ALBANY — The state Health Department must release COVID-19 data reported by New York’s nursing home operators within five business days after a state Supreme Court judge ruled in favor of a Capital Region senator’s lawsuit Wednesday to force the department to release the records.

State Supreme Court Judge Kimberly A. O’Connor ruled in favor of the lawsuit filed by independent think tank Empire Center for Public Policy and Sen. Jim Tedisco, R-Glenville, against Gov. Andrew Cuomo’s administration and the state Health Department in September.

The department must disclose the requested COVID-19 nursing home data, including the deaths of nursing home residents who were transferred to hospitals and died from virus complications within five business days, according to the ruling.

The state is mandated to pay for Empire Center’s legal fees.

“I want to thank Justice O’Connor for her ruling that demonstrates that this nursing home data is public information and the people have a right to know what their government is doing,” Tedisco said in a statement announcing the ruling Wednesday.

Last week, the state Health Department released audited data revealing 12,743 total COVID-19 deaths of skilled nursing facility residents from March 1, 2020, through Jan. 19, 2021, including 9,786 confirmed virus fatalities — 5,957 within nursing facilities and 3,829 in hospitals — and 2,957 presumed virus nursing home deaths.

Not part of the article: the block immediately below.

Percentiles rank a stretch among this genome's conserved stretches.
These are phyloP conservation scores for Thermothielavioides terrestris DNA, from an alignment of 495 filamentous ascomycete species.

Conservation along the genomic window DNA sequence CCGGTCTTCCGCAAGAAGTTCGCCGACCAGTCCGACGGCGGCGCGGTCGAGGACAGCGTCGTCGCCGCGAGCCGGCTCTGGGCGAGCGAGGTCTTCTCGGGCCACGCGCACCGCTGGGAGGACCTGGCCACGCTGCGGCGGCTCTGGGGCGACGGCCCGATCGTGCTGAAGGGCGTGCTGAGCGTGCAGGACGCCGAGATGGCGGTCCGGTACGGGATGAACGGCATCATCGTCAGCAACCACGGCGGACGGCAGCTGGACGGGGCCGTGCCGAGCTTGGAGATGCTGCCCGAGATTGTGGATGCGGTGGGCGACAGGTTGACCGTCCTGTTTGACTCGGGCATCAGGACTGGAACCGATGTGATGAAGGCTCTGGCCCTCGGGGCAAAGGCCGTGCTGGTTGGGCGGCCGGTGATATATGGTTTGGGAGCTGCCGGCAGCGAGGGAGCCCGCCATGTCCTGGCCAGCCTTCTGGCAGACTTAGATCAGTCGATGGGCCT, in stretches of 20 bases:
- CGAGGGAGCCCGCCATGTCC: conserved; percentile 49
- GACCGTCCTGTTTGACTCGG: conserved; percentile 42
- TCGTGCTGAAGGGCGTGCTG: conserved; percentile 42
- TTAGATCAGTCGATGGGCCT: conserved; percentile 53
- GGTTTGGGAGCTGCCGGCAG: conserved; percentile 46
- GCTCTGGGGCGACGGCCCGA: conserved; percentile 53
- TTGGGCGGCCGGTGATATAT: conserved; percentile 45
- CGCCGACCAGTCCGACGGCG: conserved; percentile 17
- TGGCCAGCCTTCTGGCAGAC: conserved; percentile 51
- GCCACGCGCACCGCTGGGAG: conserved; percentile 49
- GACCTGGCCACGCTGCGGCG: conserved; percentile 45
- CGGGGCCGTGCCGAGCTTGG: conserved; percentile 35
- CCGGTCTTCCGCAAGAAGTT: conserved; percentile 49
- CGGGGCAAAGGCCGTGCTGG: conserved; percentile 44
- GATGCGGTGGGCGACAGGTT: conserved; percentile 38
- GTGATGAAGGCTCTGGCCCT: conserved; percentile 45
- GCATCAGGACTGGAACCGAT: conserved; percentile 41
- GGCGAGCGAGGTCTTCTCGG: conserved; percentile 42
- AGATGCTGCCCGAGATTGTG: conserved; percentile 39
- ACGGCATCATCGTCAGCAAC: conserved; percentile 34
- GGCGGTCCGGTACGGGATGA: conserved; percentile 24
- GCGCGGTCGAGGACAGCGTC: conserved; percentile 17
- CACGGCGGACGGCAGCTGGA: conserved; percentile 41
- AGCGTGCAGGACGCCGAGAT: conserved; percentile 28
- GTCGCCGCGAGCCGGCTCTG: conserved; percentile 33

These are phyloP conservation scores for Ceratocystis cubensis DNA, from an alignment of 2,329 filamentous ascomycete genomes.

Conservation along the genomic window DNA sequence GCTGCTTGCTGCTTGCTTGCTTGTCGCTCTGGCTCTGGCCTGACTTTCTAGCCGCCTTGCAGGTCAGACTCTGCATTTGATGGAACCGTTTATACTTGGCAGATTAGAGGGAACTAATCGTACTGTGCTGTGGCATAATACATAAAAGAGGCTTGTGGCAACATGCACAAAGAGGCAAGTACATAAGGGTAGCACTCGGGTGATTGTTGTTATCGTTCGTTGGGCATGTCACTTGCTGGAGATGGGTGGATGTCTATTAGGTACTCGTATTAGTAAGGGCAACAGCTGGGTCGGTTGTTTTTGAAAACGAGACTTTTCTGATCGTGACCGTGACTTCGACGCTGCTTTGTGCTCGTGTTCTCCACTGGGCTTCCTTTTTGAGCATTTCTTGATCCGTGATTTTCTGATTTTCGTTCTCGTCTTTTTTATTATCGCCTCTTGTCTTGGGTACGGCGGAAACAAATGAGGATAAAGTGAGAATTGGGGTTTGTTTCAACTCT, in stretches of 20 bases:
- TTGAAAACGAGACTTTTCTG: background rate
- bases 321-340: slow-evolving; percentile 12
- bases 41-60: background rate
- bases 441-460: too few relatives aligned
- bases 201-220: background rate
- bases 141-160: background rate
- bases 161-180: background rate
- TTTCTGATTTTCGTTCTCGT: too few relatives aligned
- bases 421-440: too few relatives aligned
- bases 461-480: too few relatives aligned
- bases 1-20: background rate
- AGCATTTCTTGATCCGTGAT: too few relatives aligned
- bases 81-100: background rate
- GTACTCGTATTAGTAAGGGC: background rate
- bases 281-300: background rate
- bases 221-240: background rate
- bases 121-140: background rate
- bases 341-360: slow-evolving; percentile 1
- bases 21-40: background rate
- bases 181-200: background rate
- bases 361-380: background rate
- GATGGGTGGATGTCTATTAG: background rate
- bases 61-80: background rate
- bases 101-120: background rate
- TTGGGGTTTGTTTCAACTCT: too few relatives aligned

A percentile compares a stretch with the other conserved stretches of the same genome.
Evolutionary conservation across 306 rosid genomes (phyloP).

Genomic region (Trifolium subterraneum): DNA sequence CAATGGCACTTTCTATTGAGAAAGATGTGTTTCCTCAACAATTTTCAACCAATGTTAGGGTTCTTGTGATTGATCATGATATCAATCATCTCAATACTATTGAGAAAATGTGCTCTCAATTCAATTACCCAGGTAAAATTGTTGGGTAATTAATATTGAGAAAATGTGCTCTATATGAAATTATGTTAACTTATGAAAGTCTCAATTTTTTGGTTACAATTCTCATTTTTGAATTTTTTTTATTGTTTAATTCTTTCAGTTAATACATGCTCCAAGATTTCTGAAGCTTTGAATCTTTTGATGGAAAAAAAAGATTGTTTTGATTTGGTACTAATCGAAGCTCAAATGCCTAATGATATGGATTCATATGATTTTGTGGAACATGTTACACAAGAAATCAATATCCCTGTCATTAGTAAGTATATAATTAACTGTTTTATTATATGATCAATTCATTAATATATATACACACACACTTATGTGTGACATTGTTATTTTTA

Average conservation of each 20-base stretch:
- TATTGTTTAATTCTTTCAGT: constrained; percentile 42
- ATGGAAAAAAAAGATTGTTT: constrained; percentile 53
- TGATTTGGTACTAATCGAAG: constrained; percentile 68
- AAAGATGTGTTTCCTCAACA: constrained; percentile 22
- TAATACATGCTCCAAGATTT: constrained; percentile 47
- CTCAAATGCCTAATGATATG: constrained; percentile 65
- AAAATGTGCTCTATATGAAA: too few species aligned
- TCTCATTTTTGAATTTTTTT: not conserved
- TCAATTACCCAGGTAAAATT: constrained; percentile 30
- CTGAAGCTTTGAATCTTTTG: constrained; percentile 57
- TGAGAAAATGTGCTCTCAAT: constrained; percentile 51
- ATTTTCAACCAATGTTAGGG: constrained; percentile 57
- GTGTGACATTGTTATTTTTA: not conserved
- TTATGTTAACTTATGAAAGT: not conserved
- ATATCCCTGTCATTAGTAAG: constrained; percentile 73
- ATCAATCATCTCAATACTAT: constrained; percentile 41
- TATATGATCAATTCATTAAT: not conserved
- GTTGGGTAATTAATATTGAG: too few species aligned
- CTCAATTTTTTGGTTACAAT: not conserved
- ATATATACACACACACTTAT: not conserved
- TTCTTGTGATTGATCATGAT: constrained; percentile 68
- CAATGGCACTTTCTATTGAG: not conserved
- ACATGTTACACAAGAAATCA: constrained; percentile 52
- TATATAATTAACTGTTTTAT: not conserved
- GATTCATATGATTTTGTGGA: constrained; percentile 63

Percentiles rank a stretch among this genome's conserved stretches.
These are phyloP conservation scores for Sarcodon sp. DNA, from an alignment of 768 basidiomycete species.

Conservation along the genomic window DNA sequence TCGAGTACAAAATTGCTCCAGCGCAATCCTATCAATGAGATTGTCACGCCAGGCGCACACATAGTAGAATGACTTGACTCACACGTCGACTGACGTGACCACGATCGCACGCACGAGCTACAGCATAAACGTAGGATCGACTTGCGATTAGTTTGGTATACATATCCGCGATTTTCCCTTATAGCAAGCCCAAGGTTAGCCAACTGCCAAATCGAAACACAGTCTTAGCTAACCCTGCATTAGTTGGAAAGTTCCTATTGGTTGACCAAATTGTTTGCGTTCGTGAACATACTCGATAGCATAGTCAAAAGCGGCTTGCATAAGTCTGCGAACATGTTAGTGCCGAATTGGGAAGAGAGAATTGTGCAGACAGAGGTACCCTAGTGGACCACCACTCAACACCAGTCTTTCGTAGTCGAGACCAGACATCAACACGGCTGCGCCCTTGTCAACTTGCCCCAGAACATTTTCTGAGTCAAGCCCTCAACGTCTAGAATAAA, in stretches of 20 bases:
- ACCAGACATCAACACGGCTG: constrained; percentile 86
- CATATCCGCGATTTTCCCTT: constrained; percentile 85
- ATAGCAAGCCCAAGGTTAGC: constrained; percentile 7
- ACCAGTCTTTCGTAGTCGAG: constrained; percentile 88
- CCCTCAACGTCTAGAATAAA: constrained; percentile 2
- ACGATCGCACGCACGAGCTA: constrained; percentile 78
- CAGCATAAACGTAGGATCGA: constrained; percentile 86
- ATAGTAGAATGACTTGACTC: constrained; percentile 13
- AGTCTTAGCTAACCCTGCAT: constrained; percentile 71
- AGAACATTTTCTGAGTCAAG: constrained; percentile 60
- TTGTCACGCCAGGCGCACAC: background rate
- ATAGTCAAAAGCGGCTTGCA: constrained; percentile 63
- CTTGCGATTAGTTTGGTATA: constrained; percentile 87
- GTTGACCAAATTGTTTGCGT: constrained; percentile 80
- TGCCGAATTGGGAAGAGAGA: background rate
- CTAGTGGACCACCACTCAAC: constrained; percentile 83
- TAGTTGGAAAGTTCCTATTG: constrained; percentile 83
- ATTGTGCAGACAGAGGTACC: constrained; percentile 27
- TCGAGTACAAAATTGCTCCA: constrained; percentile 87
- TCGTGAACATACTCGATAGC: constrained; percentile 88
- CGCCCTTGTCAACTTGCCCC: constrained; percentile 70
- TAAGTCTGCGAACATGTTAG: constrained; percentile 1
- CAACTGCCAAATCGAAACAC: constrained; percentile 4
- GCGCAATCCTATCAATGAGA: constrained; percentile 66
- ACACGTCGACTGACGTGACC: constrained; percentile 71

The department released the numbers in response to a report by state Attorney General Letitia James made public last week that concluded state health officials reported as much as half the total number of COVID-19 fatalities in nursing homes.

The state Health Department has delayed the Empire Center and Tedisco’s Freedom of Information Law requests for the data three times, according to a statement from Tedisco’s office Wednesday.

Tedisco filed an amicus brief to the Empire Center for Public Policy’s lawsuit against the state Health Department for refusing to release complete COVID-19 death data of nursing home residents.

“With the preliminary audit complete, we were already in the process of responding to the their FOIL request, and updating DOH’s website with publicly available information,” state Health Department spokesman Gary Holmes said in a statement Wednesday.

Judge O’Connor granted Tedisco’s application to appear as amicus curiae, or impartial adviser, on the Empire Center’s case.

“Gov. Cuomo’s coronavirus cover-up is crumbling down,” Tedisco said. “It’s obvious that the governor’s six-month cover-up and refusal to give us these numbers shows he felt they mattered so he could hide any blame. History has shown that the cover-up is often worse than what’s being covered-up. Sadly, a lack of transparency has been a hallmark of this administration.”

This story will be updated as more information becomes available.

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